Water fun at the beach in Nice

    Water fun at the beach in Nice

    Other ‘Quirks’

    While wandering the streets with our tour, we found out some interesting stuff about little ol’ Nice. For one,  you can’t help but notice the large statue of Apollo which dominates Place Massena. Now to us, it perfectly complements the surrounding architecture and colour schemes of the nearby buildings, but it hasn’t always been the case. After its initial unveiling by scupltor Alfred Janniot in 1956,  the reaction of Nice locals was to claim his package was… too large. The offending marble was “downsized” only to have the hot-blooded women complain that it was now… too small. Poor Apollo was then moved to a football stadium (away from judging female eyes), but a campaign began in the mid 90’s to bring back the statue and today, Apollo stands proud and tall!

    The famously criticised statue of Apollo

    The famously criticised statue of Apollo

    Then there are the beautiful illuminated statues in Place Massena, which we affectionately called “the 7 Buddhas”. The 7 statues sit high on tall poles and represent the 7 continents. At night they are illuminated in rotating colours which artistically represent dialogue between societies. Or something like that…

    The 7 Statues of Place Massena

    The 7 Statues of Place Massena

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    And the last ‘quirk’ of Nice we found amusing was how many windows were actually painted on (as opposed to actually being a window). Back in the day, the amount of windows a building had would represent the owners status and wealth in society but constructing windows back then was quite expensive.  So people just painted windows and facades on their buildings to save money and their pride!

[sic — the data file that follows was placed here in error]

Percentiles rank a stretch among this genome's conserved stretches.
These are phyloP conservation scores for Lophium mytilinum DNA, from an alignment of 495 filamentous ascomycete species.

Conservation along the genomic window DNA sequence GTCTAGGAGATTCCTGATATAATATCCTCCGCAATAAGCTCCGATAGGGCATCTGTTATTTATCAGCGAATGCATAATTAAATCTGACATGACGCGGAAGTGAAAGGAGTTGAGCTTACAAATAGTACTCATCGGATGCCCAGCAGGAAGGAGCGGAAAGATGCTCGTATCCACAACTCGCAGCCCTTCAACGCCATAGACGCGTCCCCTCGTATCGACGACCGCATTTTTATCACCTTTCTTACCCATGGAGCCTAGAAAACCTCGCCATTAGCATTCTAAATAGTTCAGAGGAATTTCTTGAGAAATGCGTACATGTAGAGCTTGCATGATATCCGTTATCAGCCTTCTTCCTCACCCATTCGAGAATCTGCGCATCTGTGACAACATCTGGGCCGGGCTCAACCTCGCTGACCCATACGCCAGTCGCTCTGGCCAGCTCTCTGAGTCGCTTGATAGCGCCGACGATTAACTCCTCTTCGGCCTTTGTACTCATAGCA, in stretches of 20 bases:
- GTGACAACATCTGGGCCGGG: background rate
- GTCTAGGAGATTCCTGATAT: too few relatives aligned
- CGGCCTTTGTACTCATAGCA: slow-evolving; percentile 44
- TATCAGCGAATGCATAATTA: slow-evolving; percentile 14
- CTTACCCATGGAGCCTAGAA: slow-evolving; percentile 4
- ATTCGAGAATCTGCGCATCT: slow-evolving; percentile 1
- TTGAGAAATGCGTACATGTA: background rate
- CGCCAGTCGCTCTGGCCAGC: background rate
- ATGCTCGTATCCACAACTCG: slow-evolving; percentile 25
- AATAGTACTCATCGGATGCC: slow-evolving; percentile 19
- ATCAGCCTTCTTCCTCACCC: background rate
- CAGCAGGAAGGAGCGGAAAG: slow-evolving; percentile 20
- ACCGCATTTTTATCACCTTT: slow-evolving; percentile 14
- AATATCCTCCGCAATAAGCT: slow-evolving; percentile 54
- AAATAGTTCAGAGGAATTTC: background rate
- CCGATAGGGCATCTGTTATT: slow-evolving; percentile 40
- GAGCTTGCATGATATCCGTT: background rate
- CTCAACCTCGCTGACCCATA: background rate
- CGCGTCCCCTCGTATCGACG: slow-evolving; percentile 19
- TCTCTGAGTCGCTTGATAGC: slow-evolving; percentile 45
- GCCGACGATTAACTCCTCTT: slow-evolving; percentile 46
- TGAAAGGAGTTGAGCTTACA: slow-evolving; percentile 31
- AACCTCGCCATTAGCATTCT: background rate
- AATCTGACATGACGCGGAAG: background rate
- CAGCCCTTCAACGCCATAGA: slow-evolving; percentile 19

Can you tell which windows are real?

    Can you tell which windows are real?

    Perfume in Nice

    Making your own perfume is a highlight

    Making your own perfume is a highlight

    Now if perfume is more your thing, then don’t think you have to travel outside of Nice to create your very own scent. Just back from the beach sits Molinard, and although not publicised particularly well, this is the only place in Nice (to our knowledge) that you can create your very own perfume. For 30 euros, you get an expert and the choice from around 30 base ‘flavours’, (which for Kim-ling was more than enough).

    Wine and Dine

    The food in Nice doesn't disappoint

    The food in Nice doesn’t disappoint

    After a long hard day, you are going to want to dine out, enjoy the perfect weather and just soak up night time Nice. Apart from a killer pizza place just around the corner from our apartment, we also tried a few different restaurants from the touristy haunts in Cours Saleya. However, the real stand out for us was Restaurant Davia on Rue Grimaldi where one can get good, authentic French cooking in a really nice environment.

    The Verdict

    Writing this post has made me realise the little things I liked about Nice: the spectacular weather, the casual way of life, and the history of the Old Town. But without a doubt, for us the best parts of the French Riviera lay outside Nice. So in Part 2 we’ll explore two French Riviera beaches that we loved and that made our French adventure memorable!

    Gare de Nice station is one of the loveliest buildings in the city

    Gare de Nice station is one of the loveliest buildings in the city

    Check out our video below!

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    Adrenaline junky, travel addict and avid coffee drinker. Guy's dream is to manage a team of monkeys who will eventually replace him.